Prices and Productionoffered an alternative to the popular Cambridge professor J.M. Keynes (1883-1946), who favored government deficit spending to stimulate the economy and end the depression. Joseph Schumpeter claimed that Prices and Production was “met with a sweeping success that [had] never been equaled by any strictly theoretical book” — that is, before Keynes’ own General Theory swept the profession.
Hayek’s book offered a monetary explanation of the Great Depression, arguing that “monetary influences play a dominant role in determining both the volume and direction of production.” It introduced “Hayek’s triangles,” diagrams that demonstrated how all useful products go through a series of stages from earlier stages of production (raw commodities) to later stages of production (final product). For example, iron ore becomes steel, and steel becomes a hammer, where value is added with each succeeding stage.
Using the diagrams and a “time structure of production” concept, Hayek expresses the long-standing Austrian view that investment capital, once invested in specific capital goods and production processes, is inherently heterogeneous and specific in its use.
Hayek first analyzed the effects of a permanent increase in society’s saving rate. As members of society become thriftier, interest rates fall and the time dimension in Hayek’s triangle increases. As long as the national saving rate stays permanently at this higher level, macroeconomic stability can be achieved, and a nation enters a period of sustainable economic growth.
Hayek then considered the very different case of the government adopting an “easy money” policy by expanding the money supply and artificially lowering interest rates below the “natural” rate of interest. In this case, the economy suffers an inflationary boom that is not sustainable.
The effect is felt unevenly in the economy. There are winners and losers. Monetary inflation is never neutral; it affects some industries and income earners more than others. In the beginning, the boom occurs largely in the higher-order capital goods industries and commercial building sector.
Once again, the time dimension in Hayek’s triangle increases, but not permanently. Eventually, interest rates must rise, and the inflationary boom inevitably tops out and turns into a bust. Hayek’s triangle shrinks, the economy collapses into a recession, and it may take years for the industrial capital goods and building markets to recover because of their specificity and heterogeneity.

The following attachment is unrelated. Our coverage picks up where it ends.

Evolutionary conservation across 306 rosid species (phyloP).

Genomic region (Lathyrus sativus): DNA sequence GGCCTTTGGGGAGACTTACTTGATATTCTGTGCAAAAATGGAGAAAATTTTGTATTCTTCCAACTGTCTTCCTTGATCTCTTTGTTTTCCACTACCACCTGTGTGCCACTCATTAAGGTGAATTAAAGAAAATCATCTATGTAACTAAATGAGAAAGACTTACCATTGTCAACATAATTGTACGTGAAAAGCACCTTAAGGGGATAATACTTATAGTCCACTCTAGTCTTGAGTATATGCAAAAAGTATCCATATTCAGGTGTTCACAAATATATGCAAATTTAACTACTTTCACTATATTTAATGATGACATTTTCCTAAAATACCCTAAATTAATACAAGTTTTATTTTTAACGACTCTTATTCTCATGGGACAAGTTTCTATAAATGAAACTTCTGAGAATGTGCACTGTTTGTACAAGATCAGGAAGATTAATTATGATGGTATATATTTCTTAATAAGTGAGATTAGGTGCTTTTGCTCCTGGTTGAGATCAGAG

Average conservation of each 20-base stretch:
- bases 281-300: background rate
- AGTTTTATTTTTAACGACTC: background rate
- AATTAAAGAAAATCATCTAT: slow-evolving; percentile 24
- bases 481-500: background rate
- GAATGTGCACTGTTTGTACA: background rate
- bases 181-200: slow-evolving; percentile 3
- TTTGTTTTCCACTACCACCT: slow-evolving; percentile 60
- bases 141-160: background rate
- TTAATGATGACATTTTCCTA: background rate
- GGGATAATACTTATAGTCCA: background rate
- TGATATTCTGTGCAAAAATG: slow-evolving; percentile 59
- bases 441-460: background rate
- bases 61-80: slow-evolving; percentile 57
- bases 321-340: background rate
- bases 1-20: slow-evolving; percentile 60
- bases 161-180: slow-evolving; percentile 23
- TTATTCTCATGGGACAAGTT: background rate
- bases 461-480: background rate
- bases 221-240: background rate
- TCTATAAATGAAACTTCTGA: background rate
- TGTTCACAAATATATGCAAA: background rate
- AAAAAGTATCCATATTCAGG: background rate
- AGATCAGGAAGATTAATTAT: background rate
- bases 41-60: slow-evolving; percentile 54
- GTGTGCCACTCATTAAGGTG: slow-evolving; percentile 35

In applying his monetary theory to the Great Depression, Hayek concluded that the 1929-32 crisis occurred as an inevitable result of an unsustainable boom in the 1920s. He contended that the best cure would be to adopt a laissez faire policy — “not to use artificial stimulants… but to leave it to time to effect a permanent cure by the slow process of adapting the structure of production to the means available for capital purposes.” He and Robbins (the LSE school) strongly opposed the “elastic,” easy-money, and deficit-spending proposals of Keynes and his disciples.
The appealing contribution made by Hayek and the Austrian school is their contention that easy-money policies, artificially low interest rates, and fiscal stimulus have unintended consequences — a boom that inevitably turns into a bust.
In this sense, the Austrians are the purest of free market advocates. They are saying to the Keynesians, Marxists, and the Chicago schools that there is no free lunch in either monetary or fiscal policy. If the government embarks on these artificial means of prosperity, society will have to pay the price. This is the genius of Hayek’s Prices and Production.
Prior to the financial crisis of 2008, most economists dismissed the importance of asset bubbles having global macroeconomic effects. The Chicago school always maintained they had only secondary effects and were seldom if ever a threat to the global monetary system. But when the mortgage-derivative-securities market proved to be far larger and more global than anyone expected on Wall Street, the financial crisis of 2008 exposed the vulnerability of the monetary system.
Suddenly, the Austrian theory of structural imbalances came into vogue as one of the few macro models that explained asset bubbles. The Austrians put forth their fundamental thesis that monetary inflation is never neutral, and that asset bubbles cause unsustainable structural imbalances on a macro level. Inflation has negative unintended consequences, and they could be massive in scope. The Austrians knew that eventually a collapse was inevitable in the real-estate market. As Ludwig von Mises once said, “We have outlived the short-run and are suffering from the long-run consequences of [inflationary] policies.”
Now, finally, the Austrians were having their day in the sun.